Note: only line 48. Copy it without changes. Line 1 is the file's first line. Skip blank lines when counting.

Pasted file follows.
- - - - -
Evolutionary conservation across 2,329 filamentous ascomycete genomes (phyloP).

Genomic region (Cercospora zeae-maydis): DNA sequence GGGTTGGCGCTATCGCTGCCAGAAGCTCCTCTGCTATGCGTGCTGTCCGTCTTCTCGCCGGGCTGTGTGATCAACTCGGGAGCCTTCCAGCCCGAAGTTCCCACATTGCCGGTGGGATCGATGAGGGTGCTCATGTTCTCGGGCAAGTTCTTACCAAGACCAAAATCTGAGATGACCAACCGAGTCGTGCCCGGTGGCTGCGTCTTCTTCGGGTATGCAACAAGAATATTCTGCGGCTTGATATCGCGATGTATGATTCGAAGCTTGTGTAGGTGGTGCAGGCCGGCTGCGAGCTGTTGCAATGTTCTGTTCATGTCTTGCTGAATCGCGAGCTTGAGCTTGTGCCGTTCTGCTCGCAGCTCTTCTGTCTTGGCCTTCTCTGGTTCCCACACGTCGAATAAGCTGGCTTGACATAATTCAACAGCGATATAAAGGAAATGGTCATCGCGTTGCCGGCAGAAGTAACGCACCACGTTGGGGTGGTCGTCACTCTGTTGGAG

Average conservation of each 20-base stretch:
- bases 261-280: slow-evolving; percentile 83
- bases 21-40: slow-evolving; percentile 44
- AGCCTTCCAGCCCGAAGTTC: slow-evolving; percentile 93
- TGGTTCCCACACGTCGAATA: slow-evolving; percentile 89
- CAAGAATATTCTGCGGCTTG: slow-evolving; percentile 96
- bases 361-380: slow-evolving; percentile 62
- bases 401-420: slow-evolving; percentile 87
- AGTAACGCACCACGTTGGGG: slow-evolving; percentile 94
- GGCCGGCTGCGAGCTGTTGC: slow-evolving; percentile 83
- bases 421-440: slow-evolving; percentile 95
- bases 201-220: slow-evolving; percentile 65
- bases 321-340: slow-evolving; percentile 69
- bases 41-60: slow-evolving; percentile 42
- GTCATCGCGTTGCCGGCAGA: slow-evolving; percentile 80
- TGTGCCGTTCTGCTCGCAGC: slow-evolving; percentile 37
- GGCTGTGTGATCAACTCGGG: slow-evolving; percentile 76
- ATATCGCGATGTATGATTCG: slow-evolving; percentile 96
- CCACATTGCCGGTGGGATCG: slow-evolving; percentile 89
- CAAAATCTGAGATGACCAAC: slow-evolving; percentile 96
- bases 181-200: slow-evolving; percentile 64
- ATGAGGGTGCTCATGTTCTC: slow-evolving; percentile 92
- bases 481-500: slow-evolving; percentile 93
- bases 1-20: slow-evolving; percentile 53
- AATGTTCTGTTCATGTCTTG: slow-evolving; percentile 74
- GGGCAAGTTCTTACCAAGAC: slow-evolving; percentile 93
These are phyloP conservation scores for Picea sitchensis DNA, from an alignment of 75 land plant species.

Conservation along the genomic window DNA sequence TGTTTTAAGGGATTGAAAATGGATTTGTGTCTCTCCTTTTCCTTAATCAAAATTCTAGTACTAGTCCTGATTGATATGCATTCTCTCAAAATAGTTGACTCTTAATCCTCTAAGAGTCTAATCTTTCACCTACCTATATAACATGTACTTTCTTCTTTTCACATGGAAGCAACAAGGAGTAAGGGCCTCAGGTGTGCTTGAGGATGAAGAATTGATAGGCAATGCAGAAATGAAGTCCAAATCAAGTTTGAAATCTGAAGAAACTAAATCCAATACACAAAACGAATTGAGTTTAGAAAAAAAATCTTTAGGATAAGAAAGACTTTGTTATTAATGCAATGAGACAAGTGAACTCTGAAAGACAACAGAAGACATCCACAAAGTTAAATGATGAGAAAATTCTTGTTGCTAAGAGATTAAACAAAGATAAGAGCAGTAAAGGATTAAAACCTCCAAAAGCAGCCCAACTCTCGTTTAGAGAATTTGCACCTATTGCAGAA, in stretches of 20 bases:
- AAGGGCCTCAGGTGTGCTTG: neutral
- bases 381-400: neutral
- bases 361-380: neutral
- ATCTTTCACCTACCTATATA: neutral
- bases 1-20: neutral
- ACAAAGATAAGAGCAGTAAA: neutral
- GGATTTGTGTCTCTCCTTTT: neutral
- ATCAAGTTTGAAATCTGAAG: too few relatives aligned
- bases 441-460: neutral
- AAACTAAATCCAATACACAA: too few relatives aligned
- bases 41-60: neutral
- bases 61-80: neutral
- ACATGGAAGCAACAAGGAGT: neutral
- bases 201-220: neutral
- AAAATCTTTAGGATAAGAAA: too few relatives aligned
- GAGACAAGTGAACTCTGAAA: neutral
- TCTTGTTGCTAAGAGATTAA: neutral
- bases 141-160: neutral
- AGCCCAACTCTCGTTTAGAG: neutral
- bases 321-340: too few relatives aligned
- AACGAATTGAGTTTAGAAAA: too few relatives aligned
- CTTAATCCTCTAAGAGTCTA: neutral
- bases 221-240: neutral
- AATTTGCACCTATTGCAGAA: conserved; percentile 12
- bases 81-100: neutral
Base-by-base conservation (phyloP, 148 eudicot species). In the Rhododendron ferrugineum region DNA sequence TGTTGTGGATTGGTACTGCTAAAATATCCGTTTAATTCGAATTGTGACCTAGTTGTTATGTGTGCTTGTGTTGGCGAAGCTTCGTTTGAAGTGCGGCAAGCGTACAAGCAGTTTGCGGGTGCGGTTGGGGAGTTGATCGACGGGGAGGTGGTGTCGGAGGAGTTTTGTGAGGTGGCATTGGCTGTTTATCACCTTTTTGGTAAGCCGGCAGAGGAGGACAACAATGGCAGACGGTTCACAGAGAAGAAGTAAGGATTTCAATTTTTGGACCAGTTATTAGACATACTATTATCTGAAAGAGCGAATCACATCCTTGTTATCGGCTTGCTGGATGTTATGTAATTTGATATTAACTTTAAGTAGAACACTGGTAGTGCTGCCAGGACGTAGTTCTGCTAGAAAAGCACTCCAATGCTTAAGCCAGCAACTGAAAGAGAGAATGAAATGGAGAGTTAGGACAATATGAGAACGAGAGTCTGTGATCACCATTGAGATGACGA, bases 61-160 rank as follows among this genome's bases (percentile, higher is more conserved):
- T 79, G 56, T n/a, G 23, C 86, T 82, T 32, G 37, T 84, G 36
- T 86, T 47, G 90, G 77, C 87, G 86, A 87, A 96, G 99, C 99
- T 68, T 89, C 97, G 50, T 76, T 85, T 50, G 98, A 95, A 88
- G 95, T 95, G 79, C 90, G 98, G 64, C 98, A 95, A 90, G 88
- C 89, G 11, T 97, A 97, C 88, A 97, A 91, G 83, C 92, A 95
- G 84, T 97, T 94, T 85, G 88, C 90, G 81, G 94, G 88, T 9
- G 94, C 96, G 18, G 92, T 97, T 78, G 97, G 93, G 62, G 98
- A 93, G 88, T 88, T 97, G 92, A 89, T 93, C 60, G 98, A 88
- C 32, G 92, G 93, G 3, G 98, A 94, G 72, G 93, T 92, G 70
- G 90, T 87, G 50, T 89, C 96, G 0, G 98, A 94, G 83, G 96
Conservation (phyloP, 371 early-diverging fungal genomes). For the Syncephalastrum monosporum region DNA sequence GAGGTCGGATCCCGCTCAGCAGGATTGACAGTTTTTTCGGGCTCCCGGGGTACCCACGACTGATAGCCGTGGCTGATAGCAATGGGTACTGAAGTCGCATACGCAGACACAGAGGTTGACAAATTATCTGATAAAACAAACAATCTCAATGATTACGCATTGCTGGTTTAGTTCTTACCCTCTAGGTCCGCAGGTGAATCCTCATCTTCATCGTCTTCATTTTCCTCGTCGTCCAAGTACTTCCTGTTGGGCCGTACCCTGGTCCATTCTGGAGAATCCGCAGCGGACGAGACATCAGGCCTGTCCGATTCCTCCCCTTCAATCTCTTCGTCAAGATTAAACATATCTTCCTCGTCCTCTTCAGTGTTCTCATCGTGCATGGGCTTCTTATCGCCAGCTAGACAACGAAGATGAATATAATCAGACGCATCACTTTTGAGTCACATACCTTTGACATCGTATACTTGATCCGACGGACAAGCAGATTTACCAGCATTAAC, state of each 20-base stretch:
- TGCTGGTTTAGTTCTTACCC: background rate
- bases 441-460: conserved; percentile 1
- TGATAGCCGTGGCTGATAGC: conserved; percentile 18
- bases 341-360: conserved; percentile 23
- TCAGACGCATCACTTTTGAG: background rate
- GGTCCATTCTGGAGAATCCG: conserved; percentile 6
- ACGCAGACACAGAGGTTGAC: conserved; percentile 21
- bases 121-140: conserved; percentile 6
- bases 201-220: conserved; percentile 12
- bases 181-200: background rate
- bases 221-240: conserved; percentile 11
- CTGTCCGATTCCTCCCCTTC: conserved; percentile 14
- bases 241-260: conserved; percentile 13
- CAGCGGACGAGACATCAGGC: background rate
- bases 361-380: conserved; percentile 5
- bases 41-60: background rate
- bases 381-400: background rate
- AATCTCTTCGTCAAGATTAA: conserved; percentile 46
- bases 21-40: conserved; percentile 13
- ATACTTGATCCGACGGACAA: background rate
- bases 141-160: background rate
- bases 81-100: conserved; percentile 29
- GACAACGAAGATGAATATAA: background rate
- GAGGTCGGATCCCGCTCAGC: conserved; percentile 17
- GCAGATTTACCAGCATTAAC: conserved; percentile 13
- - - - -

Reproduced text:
- bases 141-160: neutral